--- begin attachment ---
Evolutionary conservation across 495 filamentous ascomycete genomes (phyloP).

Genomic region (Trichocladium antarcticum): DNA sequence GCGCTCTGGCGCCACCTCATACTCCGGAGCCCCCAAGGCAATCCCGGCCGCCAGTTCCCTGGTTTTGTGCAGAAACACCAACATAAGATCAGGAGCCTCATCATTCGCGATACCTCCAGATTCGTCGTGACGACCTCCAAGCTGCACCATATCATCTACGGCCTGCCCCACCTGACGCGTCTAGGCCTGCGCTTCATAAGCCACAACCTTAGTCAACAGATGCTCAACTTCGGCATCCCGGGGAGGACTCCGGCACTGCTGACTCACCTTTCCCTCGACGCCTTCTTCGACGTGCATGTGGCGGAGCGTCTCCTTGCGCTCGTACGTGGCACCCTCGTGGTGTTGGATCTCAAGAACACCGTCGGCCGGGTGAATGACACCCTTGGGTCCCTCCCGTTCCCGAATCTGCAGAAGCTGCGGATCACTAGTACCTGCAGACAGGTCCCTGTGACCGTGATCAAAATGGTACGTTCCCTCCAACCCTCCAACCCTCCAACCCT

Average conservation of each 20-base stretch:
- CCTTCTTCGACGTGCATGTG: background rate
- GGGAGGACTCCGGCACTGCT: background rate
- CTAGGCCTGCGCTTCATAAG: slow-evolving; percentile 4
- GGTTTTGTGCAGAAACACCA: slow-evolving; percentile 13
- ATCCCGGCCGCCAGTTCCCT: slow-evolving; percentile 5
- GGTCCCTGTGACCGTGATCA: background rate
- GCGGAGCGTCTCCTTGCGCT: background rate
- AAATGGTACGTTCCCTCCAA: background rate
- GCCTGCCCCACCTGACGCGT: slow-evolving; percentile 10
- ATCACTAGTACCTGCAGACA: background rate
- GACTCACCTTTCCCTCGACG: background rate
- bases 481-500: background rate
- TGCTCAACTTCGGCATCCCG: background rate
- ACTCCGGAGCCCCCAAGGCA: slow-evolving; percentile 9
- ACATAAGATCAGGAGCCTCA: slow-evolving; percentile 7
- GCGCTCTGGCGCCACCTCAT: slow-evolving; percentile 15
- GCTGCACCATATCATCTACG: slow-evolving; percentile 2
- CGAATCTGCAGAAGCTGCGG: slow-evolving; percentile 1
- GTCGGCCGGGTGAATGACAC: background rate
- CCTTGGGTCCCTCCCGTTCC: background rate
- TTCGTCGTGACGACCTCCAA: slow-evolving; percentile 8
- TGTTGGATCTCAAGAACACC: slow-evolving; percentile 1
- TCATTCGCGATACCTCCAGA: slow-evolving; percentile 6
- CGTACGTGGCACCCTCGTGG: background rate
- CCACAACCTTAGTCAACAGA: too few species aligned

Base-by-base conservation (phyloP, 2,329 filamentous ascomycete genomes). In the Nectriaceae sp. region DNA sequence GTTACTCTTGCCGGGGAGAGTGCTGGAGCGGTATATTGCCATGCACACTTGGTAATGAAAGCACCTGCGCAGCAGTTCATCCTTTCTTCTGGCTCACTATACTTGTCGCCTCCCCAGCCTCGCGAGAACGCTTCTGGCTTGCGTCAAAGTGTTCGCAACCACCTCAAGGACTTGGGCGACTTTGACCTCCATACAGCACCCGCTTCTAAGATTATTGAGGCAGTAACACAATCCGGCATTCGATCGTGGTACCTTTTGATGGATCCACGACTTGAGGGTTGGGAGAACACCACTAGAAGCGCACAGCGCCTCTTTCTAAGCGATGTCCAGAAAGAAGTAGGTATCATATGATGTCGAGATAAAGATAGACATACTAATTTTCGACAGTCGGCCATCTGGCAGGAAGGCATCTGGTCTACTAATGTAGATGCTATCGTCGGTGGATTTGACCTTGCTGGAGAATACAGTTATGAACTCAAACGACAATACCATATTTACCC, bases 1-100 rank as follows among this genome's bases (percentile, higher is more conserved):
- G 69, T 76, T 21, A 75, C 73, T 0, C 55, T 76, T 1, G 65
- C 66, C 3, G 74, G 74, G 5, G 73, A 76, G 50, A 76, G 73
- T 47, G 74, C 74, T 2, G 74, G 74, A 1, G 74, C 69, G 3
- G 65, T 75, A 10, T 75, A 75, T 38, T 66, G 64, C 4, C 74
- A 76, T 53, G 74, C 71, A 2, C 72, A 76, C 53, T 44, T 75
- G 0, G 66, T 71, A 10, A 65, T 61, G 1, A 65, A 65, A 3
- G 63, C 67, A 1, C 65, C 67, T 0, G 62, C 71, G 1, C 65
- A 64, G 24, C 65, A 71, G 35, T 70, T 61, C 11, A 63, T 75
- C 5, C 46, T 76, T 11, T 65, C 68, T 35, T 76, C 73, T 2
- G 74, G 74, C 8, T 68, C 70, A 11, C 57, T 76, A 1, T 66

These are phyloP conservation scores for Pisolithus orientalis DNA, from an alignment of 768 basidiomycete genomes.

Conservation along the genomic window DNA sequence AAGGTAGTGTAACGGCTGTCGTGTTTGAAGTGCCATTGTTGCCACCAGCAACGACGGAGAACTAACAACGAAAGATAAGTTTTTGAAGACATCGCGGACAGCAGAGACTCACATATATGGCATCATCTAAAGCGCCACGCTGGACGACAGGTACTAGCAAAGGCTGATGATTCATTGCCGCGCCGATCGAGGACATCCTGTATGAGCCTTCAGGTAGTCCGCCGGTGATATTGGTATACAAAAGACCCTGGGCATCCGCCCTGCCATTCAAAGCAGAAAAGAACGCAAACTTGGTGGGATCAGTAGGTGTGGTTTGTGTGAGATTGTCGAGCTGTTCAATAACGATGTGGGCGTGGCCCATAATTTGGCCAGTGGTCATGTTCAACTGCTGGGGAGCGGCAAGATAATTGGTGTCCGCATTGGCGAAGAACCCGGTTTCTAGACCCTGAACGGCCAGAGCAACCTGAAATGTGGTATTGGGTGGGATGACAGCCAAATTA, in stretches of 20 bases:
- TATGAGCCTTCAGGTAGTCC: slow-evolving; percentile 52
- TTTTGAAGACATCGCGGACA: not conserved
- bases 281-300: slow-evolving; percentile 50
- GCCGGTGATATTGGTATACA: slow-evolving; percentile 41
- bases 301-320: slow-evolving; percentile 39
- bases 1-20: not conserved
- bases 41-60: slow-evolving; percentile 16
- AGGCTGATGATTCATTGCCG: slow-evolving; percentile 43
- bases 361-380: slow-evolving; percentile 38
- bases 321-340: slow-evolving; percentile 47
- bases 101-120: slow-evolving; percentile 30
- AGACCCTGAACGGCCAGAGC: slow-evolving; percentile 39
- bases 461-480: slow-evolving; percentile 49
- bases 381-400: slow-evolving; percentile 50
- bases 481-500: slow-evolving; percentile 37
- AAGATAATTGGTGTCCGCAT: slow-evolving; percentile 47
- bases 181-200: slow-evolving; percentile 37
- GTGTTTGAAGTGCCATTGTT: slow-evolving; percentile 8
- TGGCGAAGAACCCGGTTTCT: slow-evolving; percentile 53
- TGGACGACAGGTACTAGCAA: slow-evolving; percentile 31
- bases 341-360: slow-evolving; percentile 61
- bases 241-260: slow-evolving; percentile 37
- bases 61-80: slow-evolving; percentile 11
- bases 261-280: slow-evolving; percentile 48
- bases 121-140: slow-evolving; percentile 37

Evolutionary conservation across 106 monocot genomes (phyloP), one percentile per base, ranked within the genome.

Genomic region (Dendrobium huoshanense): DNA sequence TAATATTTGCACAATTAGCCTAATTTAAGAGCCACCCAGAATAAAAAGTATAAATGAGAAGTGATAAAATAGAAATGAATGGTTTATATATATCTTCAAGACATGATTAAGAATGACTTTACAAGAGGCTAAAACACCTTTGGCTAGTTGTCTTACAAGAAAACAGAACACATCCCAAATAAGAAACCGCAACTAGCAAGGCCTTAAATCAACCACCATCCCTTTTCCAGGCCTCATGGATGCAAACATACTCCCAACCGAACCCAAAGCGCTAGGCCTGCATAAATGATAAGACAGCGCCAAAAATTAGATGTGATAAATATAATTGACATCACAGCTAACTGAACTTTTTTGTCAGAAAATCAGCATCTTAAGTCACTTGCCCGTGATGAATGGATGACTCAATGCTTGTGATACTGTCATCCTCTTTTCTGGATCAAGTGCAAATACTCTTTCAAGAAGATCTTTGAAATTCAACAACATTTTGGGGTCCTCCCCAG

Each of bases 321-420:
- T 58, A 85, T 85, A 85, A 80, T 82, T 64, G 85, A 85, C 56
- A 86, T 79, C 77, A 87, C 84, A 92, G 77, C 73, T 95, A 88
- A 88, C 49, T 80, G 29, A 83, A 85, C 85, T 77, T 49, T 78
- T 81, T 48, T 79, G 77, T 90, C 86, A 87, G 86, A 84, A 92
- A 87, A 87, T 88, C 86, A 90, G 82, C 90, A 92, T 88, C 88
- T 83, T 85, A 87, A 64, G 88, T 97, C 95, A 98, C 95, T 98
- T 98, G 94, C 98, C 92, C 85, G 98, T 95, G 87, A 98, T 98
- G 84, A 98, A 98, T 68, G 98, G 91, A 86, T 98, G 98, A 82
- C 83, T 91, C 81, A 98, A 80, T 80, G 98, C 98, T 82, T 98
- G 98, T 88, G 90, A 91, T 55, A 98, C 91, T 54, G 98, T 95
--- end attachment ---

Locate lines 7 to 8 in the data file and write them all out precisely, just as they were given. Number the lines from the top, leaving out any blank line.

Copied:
- GGTTTTGTGCAGAAACACCA: slow-evolving; percentile 13
- ATCCCGGCCGCCAGTTCCCT: slow-evolving; percentile 5